Private Equity investment opportunities are typically executed between significantly fewer competing buyers and sellers unlike listed markets where you might have millions of buyers or sellers on either side of a trade. This can make price discovery less transparent and create market significant pricing inefficiencies.
It is for this reason alone that usually only skillful Private Equity investors can capitalise on opportunities as pricing can be very opaque. Without a doubt, this type of investing requires significant understanding of business valuation technical analysis. If the Investor is not directly involved with the company, it is critical that the Investor (or their advisers) have this higher level of understanding so they can determine who those more skillful managers are to put their capital with.
How investors can gain exposure
Investors can invest in Private Equity either directly via standalone deals where they invest directly in a Private Company or via Private Equity Funds. Accessing standalone deals for direct investment can be difficult for individual investors to access as business brokers representing individual companies seeking Private Equity capital will typically only engage a select number of investors, usually High Net Worth individuals, Family Offices and Private Equity Fund Managers.
The most traditional way for wholesale investors to access Private Equity (and usually the most practical) is through a Fund. The investor is given access to a manager with specific skillsets and experience to pool together a series of direct Private Equity investments in one vehicle, traditionally through a unit trust called a closed end managed fund.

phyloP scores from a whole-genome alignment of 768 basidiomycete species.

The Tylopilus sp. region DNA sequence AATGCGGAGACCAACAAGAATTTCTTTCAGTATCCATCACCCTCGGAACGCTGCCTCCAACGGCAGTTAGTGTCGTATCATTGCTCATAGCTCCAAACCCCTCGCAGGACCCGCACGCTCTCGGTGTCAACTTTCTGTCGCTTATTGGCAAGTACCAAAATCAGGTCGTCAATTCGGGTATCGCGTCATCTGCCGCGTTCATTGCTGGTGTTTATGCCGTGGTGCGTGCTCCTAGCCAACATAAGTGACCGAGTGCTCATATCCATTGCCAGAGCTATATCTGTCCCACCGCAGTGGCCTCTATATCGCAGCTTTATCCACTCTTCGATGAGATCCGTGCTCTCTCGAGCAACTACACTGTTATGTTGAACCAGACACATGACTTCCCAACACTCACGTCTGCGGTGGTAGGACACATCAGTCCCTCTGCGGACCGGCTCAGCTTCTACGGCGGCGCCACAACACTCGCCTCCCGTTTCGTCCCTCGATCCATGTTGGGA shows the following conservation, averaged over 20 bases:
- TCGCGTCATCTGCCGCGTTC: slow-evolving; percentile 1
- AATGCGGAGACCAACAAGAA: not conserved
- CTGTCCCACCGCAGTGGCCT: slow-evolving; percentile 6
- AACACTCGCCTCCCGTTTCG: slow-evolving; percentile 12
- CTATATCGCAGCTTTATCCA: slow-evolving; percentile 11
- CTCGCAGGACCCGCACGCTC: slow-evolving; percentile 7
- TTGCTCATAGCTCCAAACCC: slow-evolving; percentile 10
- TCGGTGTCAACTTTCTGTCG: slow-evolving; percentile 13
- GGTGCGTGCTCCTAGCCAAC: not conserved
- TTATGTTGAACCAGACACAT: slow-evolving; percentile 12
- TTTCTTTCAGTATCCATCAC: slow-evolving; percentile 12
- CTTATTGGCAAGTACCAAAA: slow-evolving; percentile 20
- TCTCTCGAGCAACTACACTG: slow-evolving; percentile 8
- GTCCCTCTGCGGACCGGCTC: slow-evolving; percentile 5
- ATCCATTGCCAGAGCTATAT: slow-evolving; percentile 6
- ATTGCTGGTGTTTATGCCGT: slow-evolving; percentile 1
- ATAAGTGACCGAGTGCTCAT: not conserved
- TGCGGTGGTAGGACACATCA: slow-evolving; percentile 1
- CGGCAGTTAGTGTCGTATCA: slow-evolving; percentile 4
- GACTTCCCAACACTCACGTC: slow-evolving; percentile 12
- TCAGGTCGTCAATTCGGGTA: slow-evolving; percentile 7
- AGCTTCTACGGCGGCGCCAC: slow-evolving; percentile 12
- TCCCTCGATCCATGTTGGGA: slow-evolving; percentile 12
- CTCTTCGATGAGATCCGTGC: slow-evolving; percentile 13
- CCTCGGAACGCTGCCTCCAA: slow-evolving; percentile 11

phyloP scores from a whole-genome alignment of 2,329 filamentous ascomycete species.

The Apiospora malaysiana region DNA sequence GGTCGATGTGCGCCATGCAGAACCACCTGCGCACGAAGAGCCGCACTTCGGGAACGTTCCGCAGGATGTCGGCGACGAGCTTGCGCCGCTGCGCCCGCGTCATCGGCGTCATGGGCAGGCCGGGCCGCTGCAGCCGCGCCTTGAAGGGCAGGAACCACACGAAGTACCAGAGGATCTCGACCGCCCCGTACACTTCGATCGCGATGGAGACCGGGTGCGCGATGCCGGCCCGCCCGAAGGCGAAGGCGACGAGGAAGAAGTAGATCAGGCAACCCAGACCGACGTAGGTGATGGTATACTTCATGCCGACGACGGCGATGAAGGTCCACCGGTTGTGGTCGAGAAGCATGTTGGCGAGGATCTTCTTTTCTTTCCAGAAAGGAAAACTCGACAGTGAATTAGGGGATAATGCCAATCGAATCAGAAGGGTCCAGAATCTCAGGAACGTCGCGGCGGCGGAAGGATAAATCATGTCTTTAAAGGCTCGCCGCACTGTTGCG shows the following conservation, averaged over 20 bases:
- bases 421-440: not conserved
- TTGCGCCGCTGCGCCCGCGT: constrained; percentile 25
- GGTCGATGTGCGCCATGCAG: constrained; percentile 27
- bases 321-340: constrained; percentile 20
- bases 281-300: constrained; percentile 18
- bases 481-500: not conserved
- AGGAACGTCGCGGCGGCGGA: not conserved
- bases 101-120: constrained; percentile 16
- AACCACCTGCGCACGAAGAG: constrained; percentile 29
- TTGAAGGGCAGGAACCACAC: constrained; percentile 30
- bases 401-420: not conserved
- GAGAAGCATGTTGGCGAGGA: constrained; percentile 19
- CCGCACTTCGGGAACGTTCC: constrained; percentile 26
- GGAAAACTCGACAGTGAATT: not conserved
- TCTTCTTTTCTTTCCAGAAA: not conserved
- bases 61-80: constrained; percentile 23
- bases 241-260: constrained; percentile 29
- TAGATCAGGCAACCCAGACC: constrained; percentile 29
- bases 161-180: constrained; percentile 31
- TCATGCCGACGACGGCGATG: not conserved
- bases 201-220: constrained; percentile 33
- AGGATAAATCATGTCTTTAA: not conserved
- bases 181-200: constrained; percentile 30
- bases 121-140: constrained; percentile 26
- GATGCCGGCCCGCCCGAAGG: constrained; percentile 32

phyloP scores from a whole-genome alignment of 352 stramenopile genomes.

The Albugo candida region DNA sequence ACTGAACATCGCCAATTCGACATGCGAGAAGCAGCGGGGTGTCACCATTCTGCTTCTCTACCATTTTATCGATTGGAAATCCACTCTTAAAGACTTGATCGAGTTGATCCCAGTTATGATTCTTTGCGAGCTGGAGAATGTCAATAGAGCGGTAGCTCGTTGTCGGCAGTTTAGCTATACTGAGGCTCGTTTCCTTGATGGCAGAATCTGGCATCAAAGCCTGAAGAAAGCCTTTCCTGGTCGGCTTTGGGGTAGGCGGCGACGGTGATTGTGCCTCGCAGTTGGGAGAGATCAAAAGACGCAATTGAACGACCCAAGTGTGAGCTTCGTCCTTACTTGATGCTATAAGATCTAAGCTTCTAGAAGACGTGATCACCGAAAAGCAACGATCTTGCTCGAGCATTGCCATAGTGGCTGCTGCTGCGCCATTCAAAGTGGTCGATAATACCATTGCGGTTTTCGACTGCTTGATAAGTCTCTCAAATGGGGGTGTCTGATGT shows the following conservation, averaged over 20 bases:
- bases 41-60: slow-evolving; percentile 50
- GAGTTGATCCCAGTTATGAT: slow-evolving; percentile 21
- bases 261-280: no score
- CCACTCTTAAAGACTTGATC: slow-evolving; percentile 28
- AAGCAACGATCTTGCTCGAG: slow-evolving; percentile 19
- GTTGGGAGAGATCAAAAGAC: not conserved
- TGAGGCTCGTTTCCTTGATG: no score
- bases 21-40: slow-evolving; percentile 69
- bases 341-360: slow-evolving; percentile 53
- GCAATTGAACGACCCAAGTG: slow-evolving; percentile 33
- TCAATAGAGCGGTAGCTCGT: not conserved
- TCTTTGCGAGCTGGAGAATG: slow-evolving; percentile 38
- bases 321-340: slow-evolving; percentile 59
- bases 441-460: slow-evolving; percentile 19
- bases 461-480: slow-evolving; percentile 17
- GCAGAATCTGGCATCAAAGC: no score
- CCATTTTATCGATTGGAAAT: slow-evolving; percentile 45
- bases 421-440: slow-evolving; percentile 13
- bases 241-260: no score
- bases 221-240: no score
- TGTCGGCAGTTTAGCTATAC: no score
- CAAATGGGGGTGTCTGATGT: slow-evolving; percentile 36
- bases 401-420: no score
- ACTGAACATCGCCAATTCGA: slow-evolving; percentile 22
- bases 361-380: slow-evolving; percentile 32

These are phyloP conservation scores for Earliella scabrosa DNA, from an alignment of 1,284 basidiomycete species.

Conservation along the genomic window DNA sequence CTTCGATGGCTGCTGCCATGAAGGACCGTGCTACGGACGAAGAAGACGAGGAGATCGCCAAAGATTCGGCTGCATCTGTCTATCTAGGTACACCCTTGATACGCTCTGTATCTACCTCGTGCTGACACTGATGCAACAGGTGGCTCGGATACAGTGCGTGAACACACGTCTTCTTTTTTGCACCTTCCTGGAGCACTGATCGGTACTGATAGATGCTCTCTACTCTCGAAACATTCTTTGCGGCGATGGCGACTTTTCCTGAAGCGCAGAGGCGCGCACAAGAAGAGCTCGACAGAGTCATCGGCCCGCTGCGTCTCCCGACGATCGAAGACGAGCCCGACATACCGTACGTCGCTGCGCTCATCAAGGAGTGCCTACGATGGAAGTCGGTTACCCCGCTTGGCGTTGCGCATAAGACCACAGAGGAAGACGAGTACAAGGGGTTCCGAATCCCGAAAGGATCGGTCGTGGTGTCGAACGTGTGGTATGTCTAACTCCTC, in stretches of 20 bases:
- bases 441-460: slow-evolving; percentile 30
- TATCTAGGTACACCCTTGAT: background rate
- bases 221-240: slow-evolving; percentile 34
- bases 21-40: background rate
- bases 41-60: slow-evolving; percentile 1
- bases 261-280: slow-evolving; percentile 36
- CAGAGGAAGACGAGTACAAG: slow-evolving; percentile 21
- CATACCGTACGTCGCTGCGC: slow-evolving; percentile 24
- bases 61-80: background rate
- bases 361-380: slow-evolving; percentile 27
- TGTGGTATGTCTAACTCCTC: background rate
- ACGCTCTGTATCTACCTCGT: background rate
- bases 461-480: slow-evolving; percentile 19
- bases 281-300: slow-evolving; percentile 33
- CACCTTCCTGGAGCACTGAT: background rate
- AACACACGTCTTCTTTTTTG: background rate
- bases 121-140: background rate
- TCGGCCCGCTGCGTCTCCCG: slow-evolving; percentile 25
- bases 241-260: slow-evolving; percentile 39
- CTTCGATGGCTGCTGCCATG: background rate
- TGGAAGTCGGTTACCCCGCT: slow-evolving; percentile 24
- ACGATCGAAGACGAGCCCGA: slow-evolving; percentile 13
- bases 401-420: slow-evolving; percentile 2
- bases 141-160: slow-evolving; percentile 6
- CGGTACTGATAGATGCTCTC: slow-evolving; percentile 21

Most Private Equity funds are close ended
Most Private Equity Funds are unlisted and closed-ended. Unlisted meaning not offered through traditional platforms and closed ended meaning once the fund has reached its capital raise limit (i.e. $50m) it will no longer offer additional units or investment opportunities to outside investors. In addition, quite often closed end funds will mature and eventually payout all the profits and capital generated over that period of time and eventually close the fund itself.
Funds will typically invest capital across various private companies in line with their investment mandate. Some Funds focus on early-stage Venture Capital providing capital to firms which are just starting out, while others provide growth capital to more mature companies who are looking to expand their operations or engage in mergers and acquisitions.
Other important considerations
Private Equity investment is best for longer term investors
Private Equity Funds typically have time frames of 5-7 years (sometimes longer if identified within the mandate) with the first few years being spent building a portfolio of companies, deploying capital in stages, with second half of the fund’s life being oriented towards aiming to sell companies for a profit typically either via IPO, trade sale or secondary buyout to other Private Equity players.
More expensive but you get what you pay for
Fees for Private Equity Funds vary and can be up to 2.0% p.a. ongoing with performance fees of up to 20.0% on Fund profits (over a watermark). Although this may seem high, it is important to understand the special nature and time intensity the fund mangers often bring to investors which may include being directly involved in supporting management, sitting on the board or assisting for future capital raisings.